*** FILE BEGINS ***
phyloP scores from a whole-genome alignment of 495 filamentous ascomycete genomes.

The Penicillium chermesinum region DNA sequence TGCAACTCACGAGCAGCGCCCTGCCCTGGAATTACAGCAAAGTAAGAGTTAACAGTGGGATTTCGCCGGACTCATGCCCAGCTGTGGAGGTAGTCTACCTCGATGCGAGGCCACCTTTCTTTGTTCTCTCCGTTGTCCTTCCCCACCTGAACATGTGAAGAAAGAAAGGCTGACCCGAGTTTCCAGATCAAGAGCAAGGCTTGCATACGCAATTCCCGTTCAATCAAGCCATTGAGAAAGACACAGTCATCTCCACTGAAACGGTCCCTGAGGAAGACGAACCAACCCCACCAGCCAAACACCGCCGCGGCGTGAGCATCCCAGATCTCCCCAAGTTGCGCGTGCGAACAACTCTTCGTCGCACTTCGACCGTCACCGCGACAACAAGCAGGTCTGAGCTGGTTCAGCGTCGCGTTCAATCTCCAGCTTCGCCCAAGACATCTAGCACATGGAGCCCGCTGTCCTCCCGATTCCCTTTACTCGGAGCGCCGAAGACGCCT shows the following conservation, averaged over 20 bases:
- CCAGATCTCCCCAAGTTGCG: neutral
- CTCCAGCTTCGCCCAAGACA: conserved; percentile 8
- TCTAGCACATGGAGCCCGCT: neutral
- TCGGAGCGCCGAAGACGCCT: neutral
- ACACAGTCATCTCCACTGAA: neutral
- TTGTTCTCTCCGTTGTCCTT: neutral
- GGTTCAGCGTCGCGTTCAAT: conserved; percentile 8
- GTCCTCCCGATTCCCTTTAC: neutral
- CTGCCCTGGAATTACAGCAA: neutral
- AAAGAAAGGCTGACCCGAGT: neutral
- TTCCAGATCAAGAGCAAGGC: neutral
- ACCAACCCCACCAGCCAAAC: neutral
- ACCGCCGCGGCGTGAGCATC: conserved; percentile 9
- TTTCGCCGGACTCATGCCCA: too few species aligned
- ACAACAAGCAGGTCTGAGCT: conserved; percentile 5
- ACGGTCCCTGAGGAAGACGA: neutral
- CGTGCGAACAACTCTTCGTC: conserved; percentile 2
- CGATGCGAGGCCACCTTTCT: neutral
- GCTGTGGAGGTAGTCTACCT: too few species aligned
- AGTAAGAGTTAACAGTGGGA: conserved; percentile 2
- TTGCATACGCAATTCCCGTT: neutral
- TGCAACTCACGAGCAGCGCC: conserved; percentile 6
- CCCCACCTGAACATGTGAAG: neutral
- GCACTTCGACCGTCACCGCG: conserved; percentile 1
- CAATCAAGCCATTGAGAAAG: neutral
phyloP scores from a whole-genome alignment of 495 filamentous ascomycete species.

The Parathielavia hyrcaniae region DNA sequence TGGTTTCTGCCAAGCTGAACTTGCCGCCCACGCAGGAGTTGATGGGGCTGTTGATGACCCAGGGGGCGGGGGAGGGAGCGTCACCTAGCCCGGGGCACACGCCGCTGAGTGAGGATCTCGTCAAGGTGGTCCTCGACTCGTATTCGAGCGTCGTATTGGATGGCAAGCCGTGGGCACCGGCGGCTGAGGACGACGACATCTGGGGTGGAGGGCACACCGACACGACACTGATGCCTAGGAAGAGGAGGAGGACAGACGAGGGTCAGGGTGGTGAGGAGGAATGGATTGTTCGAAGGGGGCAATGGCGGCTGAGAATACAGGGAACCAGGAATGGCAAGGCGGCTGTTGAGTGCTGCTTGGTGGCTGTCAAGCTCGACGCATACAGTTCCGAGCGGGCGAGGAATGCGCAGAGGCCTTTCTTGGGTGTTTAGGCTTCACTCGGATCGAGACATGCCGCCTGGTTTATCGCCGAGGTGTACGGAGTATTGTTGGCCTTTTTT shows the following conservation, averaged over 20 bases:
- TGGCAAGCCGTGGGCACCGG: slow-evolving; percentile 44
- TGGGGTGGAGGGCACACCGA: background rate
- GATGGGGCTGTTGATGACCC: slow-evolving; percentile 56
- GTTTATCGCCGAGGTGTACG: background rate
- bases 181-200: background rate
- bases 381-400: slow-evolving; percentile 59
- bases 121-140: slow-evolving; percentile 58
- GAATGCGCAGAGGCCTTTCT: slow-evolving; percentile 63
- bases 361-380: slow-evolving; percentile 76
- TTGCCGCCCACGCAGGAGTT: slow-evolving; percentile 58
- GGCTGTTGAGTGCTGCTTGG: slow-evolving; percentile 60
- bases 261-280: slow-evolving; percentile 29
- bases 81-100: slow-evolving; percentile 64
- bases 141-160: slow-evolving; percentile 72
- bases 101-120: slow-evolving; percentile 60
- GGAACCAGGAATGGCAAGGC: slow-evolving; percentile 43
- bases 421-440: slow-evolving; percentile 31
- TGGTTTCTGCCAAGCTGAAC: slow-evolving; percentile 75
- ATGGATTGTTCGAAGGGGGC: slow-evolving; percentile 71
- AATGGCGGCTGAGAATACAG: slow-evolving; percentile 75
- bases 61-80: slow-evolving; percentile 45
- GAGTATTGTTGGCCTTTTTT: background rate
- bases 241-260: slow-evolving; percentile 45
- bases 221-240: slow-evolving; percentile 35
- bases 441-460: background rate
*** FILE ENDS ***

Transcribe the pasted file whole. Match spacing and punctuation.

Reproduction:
phyloP scores from a whole-genome alignment of 495 filamentous ascomycete genomes.

The Penicillium chermesinum region DNA sequence TGCAACTCACGAGCAGCGCCCTGCCCTGGAATTACAGCAAAGTAAGAGTTAACAGTGGGATTTCGCCGGACTCATGCCCAGCTGTGGAGGTAGTCTACCTCGATGCGAGGCCACCTTTCTTTGTTCTCTCCGTTGTCCTTCCCCACCTGAACATGTGAAGAAAGAAAGGCTGACCCGAGTTTCCAGATCAAGAGCAAGGCTTGCATACGCAATTCCCGTTCAATCAAGCCATTGAGAAAGACACAGTCATCTCCACTGAAACGGTCCCTGAGGAAGACGAACCAACCCCACCAGCCAAACACCGCCGCGGCGTGAGCATCCCAGATCTCCCCAAGTTGCGCGTGCGAACAACTCTTCGTCGCACTTCGACCGTCACCGCGACAACAAGCAGGTCTGAGCTGGTTCAGCGTCGCGTTCAATCTCCAGCTTCGCCCAAGACATCTAGCACATGGAGCCCGCTGTCCTCCCGATTCCCTTTACTCGGAGCGCCGAAGACGCCT shows the following conservation, averaged over 20 bases:
- CCAGATCTCCCCAAGTTGCG: neutral
- CTCCAGCTTCGCCCAAGACA: conserved; percentile 8
- TCTAGCACATGGAGCCCGCT: neutral
- TCGGAGCGCCGAAGACGCCT: neutral
- ACACAGTCATCTCCACTGAA: neutral
- TTGTTCTCTCCGTTGTCCTT: neutral
- GGTTCAGCGTCGCGTTCAAT: conserved; percentile 8
- GTCCTCCCGATTCCCTTTAC: neutral
- CTGCCCTGGAATTACAGCAA: neutral
- AAAGAAAGGCTGACCCGAGT: neutral
- TTCCAGATCAAGAGCAAGGC: neutral
- ACCAACCCCACCAGCCAAAC: neutral
- ACCGCCGCGGCGTGAGCATC: conserved; percentile 9
- TTTCGCCGGACTCATGCCCA: too few species aligned
- ACAACAAGCAGGTCTGAGCT: conserved; percentile 5
- ACGGTCCCTGAGGAAGACGA: neutral
- CGTGCGAACAACTCTTCGTC: conserved; percentile 2
- CGATGCGAGGCCACCTTTCT: neutral
- GCTGTGGAGGTAGTCTACCT: too few species aligned
- AGTAAGAGTTAACAGTGGGA: conserved; percentile 2
- TTGCATACGCAATTCCCGTT: neutral
- TGCAACTCACGAGCAGCGCC: conserved; percentile 6
- CCCCACCTGAACATGTGAAG: neutral
- GCACTTCGACCGTCACCGCG: conserved; percentile 1
- CAATCAAGCCATTGAGAAAG: neutral
phyloP scores from a whole-genome alignment of 495 filamentous ascomycete species.

The Parathielavia hyrcaniae region DNA sequence TGGTTTCTGCCAAGCTGAACTTGCCGCCCACGCAGGAGTTGATGGGGCTGTTGATGACCCAGGGGGCGGGGGAGGGAGCGTCACCTAGCCCGGGGCACACGCCGCTGAGTGAGGATCTCGTCAAGGTGGTCCTCGACTCGTATTCGAGCGTCGTATTGGATGGCAAGCCGTGGGCACCGGCGGCTGAGGACGACGACATCTGGGGTGGAGGGCACACCGACACGACACTGATGCCTAGGAAGAGGAGGAGGACAGACGAGGGTCAGGGTGGTGAGGAGGAATGGATTGTTCGAAGGGGGCAATGGCGGCTGAGAATACAGGGAACCAGGAATGGCAAGGCGGCTGTTGAGTGCTGCTTGGTGGCTGTCAAGCTCGACGCATACAGTTCCGAGCGGGCGAGGAATGCGCAGAGGCCTTTCTTGGGTGTTTAGGCTTCACTCGGATCGAGACATGCCGCCTGGTTTATCGCCGAGGTGTACGGAGTATTGTTGGCCTTTTTT shows the following conservation, averaged over 20 bases:
- TGGCAAGCCGTGGGCACCGG: slow-evolving; percentile 44
- TGGGGTGGAGGGCACACCGA: background rate
- GATGGGGCTGTTGATGACCC: slow-evolving; percentile 56
- GTTTATCGCCGAGGTGTACG: background rate
- bases 181-200: background rate
- bases 381-400: slow-evolving; percentile 59
- bases 121-140: slow-evolving; percentile 58
- GAATGCGCAGAGGCCTTTCT: slow-evolving; percentile 63
- bases 361-380: slow-evolving; percentile 76
- TTGCCGCCCACGCAGGAGTT: slow-evolving; percentile 58
- GGCTGTTGAGTGCTGCTTGG: slow-evolving; percentile 60
- bases 261-280: slow-evolving; percentile 29
- bases 81-100: slow-evolving; percentile 64
- bases 141-160: slow-evolving; percentile 72
- bases 101-120: slow-evolving; percentile 60
- GGAACCAGGAATGGCAAGGC: slow-evolving; percentile 43
- bases 421-440: slow-evolving; percentile 31
- TGGTTTCTGCCAAGCTGAAC: slow-evolving; percentile 75
- ATGGATTGTTCGAAGGGGGC: slow-evolving; percentile 71
- AATGGCGGCTGAGAATACAG: slow-evolving; percentile 75
- bases 61-80: slow-evolving; percentile 45
- GAGTATTGTTGGCCTTTTTT: background rate
- bases 241-260: slow-evolving; percentile 45
- bases 221-240: slow-evolving; percentile 35
- bases 441-460: background rate